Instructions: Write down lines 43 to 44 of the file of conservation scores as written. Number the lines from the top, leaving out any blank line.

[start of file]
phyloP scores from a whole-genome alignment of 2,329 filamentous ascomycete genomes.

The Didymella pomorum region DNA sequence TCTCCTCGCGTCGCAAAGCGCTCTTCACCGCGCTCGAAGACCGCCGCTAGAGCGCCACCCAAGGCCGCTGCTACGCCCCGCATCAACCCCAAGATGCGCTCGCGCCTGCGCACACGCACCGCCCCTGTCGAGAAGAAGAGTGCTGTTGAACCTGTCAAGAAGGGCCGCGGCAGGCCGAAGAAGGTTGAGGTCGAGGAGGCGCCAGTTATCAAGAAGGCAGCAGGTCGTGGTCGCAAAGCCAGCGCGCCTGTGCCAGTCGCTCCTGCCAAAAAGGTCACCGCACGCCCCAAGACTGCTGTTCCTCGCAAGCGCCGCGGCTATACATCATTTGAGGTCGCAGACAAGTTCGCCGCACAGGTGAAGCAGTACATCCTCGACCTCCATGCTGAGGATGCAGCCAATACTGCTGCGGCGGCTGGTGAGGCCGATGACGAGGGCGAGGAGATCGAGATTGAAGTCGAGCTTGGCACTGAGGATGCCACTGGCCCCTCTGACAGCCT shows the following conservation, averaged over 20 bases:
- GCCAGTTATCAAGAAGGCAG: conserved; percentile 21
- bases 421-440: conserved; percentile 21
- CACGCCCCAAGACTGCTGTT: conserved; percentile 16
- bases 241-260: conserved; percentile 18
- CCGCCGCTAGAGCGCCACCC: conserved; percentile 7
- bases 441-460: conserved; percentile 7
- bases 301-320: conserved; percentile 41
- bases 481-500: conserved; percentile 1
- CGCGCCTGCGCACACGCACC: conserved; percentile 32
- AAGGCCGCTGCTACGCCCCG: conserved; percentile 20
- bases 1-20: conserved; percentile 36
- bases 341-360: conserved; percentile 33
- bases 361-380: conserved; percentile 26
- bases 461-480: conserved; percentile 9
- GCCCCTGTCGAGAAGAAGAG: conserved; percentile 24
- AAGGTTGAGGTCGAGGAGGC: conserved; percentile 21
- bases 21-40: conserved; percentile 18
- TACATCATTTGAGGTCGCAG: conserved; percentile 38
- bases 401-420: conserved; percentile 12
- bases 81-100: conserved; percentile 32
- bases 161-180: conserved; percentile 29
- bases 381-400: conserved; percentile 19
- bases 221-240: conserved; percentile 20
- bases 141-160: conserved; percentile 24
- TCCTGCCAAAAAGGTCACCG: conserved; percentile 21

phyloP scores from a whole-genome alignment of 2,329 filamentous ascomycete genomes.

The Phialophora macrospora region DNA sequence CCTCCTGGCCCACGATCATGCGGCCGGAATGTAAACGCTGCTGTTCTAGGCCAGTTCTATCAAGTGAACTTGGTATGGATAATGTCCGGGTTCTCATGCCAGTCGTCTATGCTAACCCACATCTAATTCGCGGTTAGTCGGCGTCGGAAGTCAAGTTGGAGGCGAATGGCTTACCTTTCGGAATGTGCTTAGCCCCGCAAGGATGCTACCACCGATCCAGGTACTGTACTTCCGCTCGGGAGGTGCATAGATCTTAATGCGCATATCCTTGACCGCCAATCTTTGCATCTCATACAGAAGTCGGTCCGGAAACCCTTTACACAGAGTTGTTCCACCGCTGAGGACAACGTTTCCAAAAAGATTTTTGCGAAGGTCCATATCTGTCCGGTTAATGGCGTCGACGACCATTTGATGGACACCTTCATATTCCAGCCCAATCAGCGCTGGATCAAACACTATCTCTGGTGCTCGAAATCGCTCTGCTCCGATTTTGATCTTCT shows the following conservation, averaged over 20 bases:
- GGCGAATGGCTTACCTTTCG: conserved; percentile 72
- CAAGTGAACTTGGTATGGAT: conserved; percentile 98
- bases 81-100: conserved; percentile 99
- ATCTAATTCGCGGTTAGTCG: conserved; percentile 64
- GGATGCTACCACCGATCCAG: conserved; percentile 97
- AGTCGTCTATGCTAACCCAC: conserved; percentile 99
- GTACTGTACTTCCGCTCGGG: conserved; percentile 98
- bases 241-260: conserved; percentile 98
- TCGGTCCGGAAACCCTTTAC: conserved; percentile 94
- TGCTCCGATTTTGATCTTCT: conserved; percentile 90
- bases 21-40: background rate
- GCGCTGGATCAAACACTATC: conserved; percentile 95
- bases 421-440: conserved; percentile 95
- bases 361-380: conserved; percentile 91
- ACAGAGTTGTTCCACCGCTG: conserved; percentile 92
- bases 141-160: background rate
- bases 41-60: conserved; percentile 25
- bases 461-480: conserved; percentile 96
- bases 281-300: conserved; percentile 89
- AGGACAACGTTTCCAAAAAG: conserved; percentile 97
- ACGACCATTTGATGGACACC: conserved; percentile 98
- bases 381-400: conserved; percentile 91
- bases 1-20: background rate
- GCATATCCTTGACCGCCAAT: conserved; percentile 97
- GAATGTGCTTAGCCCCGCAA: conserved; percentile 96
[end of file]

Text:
- bases 361-380: conserved; percentile 91
- ACAGAGTTGTTCCACCGCTG: conserved; percentile 92